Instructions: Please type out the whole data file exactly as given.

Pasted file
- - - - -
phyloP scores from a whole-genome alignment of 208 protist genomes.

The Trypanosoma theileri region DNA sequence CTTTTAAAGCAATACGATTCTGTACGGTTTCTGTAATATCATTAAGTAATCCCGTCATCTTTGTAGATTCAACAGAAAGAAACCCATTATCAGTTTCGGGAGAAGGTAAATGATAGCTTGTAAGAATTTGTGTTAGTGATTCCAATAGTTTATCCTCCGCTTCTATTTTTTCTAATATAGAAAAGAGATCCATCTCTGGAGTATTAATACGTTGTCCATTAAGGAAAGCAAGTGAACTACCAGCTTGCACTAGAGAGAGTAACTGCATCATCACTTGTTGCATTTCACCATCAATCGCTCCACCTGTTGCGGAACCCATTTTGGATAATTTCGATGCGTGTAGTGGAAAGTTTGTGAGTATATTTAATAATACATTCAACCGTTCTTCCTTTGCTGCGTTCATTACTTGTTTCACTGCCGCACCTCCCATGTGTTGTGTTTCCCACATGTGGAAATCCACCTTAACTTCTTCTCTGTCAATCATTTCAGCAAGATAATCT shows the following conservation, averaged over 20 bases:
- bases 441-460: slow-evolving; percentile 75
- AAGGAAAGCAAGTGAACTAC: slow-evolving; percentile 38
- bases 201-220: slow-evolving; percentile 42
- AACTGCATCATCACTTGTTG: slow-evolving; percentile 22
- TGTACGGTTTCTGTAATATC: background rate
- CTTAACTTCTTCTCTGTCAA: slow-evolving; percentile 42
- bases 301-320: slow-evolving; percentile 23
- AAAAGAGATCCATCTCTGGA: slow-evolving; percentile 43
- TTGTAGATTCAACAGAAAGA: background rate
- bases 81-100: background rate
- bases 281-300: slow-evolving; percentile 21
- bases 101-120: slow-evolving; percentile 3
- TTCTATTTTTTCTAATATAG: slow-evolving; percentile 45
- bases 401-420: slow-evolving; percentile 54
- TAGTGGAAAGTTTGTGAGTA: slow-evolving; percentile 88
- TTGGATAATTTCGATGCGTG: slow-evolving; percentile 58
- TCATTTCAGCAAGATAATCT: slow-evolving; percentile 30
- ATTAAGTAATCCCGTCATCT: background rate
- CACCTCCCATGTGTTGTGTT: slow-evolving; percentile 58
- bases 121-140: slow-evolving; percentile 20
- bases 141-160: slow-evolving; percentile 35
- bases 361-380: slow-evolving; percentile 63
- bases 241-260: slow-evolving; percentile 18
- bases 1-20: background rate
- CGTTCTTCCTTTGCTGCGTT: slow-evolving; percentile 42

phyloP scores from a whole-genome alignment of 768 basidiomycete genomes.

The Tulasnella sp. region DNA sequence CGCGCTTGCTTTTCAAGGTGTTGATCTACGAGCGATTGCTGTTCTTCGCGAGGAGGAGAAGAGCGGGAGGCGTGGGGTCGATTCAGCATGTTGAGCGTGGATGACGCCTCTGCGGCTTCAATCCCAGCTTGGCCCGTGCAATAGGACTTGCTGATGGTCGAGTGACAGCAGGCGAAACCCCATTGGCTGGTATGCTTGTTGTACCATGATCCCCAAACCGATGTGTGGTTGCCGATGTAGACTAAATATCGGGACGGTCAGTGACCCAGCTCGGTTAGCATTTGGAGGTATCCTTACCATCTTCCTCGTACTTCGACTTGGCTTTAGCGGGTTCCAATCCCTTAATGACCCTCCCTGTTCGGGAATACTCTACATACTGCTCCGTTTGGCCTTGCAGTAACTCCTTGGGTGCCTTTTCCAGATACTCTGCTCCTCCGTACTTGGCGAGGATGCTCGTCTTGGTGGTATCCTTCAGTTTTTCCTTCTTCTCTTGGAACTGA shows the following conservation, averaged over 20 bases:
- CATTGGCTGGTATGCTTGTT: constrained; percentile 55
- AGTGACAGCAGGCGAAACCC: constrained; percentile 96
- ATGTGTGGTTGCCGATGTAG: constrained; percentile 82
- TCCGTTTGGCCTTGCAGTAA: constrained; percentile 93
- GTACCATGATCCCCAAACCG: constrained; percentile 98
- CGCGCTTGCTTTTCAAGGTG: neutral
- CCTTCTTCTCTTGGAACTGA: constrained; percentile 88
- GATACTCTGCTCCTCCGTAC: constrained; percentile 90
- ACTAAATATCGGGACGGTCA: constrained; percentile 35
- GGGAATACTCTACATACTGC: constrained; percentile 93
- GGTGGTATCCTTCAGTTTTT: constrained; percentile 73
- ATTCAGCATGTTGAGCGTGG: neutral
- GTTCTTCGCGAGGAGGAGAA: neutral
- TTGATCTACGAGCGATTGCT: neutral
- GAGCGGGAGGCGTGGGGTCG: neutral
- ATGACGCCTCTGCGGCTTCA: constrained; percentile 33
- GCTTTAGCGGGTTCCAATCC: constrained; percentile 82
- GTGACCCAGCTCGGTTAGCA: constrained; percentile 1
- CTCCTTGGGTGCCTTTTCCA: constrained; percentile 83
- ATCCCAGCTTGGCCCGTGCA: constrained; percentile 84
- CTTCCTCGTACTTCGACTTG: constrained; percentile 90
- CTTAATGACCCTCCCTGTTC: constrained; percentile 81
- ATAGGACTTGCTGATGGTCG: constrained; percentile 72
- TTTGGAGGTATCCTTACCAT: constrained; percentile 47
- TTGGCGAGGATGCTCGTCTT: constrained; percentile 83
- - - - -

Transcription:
phyloP scores from a whole-genome alignment of 208 protist genomes.

The Trypanosoma theileri region DNA sequence CTTTTAAAGCAATACGATTCTGTACGGTTTCTGTAATATCATTAAGTAATCCCGTCATCTTTGTAGATTCAACAGAAAGAAACCCATTATCAGTTTCGGGAGAAGGTAAATGATAGCTTGTAAGAATTTGTGTTAGTGATTCCAATAGTTTATCCTCCGCTTCTATTTTTTCTAATATAGAAAAGAGATCCATCTCTGGAGTATTAATACGTTGTCCATTAAGGAAAGCAAGTGAACTACCAGCTTGCACTAGAGAGAGTAACTGCATCATCACTTGTTGCATTTCACCATCAATCGCTCCACCTGTTGCGGAACCCATTTTGGATAATTTCGATGCGTGTAGTGGAAAGTTTGTGAGTATATTTAATAATACATTCAACCGTTCTTCCTTTGCTGCGTTCATTACTTGTTTCACTGCCGCACCTCCCATGTGTTGTGTTTCCCACATGTGGAAATCCACCTTAACTTCTTCTCTGTCAATCATTTCAGCAAGATAATCT shows the following conservation, averaged over 20 bases:
- bases 441-460: slow-evolving; percentile 75
- AAGGAAAGCAAGTGAACTAC: slow-evolving; percentile 38
- bases 201-220: slow-evolving; percentile 42
- AACTGCATCATCACTTGTTG: slow-evolving; percentile 22
- TGTACGGTTTCTGTAATATC: background rate
- CTTAACTTCTTCTCTGTCAA: slow-evolving; percentile 42
- bases 301-320: slow-evolving; percentile 23
- AAAAGAGATCCATCTCTGGA: slow-evolving; percentile 43
- TTGTAGATTCAACAGAAAGA: background rate
- bases 81-100: background rate
- bases 281-300: slow-evolving; percentile 21
- bases 101-120: slow-evolving; percentile 3
- TTCTATTTTTTCTAATATAG: slow-evolving; percentile 45
- bases 401-420: slow-evolving; percentile 54
- TAGTGGAAAGTTTGTGAGTA: slow-evolving; percentile 88
- TTGGATAATTTCGATGCGTG: slow-evolving; percentile 58
- TCATTTCAGCAAGATAATCT: slow-evolving; percentile 30
- ATTAAGTAATCCCGTCATCT: background rate
- CACCTCCCATGTGTTGTGTT: slow-evolving; percentile 58
- bases 121-140: slow-evolving; percentile 20
- bases 141-160: slow-evolving; percentile 35
- bases 361-380: slow-evolving; percentile 63
- bases 241-260: slow-evolving; percentile 18
- bases 1-20: background rate
- CGTTCTTCCTTTGCTGCGTT: slow-evolving; percentile 42

phyloP scores from a whole-genome alignment of 768 basidiomycete genomes.

The Tulasnella sp. region DNA sequence CGCGCTTGCTTTTCAAGGTGTTGATCTACGAGCGATTGCTGTTCTTCGCGAGGAGGAGAAGAGCGGGAGGCGTGGGGTCGATTCAGCATGTTGAGCGTGGATGACGCCTCTGCGGCTTCAATCCCAGCTTGGCCCGTGCAATAGGACTTGCTGATGGTCGAGTGACAGCAGGCGAAACCCCATTGGCTGGTATGCTTGTTGTACCATGATCCCCAAACCGATGTGTGGTTGCCGATGTAGACTAAATATCGGGACGGTCAGTGACCCAGCTCGGTTAGCATTTGGAGGTATCCTTACCATCTTCCTCGTACTTCGACTTGGCTTTAGCGGGTTCCAATCCCTTAATGACCCTCCCTGTTCGGGAATACTCTACATACTGCTCCGTTTGGCCTTGCAGTAACTCCTTGGGTGCCTTTTCCAGATACTCTGCTCCTCCGTACTTGGCGAGGATGCTCGTCTTGGTGGTATCCTTCAGTTTTTCCTTCTTCTCTTGGAACTGA shows the following conservation, averaged over 20 bases:
- CATTGGCTGGTATGCTTGTT: constrained; percentile 55
- AGTGACAGCAGGCGAAACCC: constrained; percentile 96
- ATGTGTGGTTGCCGATGTAG: constrained; percentile 82
- TCCGTTTGGCCTTGCAGTAA: constrained; percentile 93
- GTACCATGATCCCCAAACCG: constrained; percentile 98
- CGCGCTTGCTTTTCAAGGTG: neutral
- CCTTCTTCTCTTGGAACTGA: constrained; percentile 88
- GATACTCTGCTCCTCCGTAC: constrained; percentile 90
- ACTAAATATCGGGACGGTCA: constrained; percentile 35
- GGGAATACTCTACATACTGC: constrained; percentile 93
- GGTGGTATCCTTCAGTTTTT: constrained; percentile 73
- ATTCAGCATGTTGAGCGTGG: neutral
- GTTCTTCGCGAGGAGGAGAA: neutral
- TTGATCTACGAGCGATTGCT: neutral
- GAGCGGGAGGCGTGGGGTCG: neutral
- ATGACGCCTCTGCGGCTTCA: constrained; percentile 33
- GCTTTAGCGGGTTCCAATCC: constrained; percentile 82
- GTGACCCAGCTCGGTTAGCA: constrained; percentile 1
- CTCCTTGGGTGCCTTTTCCA: constrained; percentile 83
- ATCCCAGCTTGGCCCGTGCA: constrained; percentile 84
- CTTCCTCGTACTTCGACTTG: constrained; percentile 90
- CTTAATGACCCTCCCTGTTC: constrained; percentile 81
- ATAGGACTTGCTGATGGTCG: constrained; percentile 72
- TTTGGAGGTATCCTTACCAT: constrained; percentile 47
- TTGGCGAGGATGCTCGTCTT: constrained; percentile 83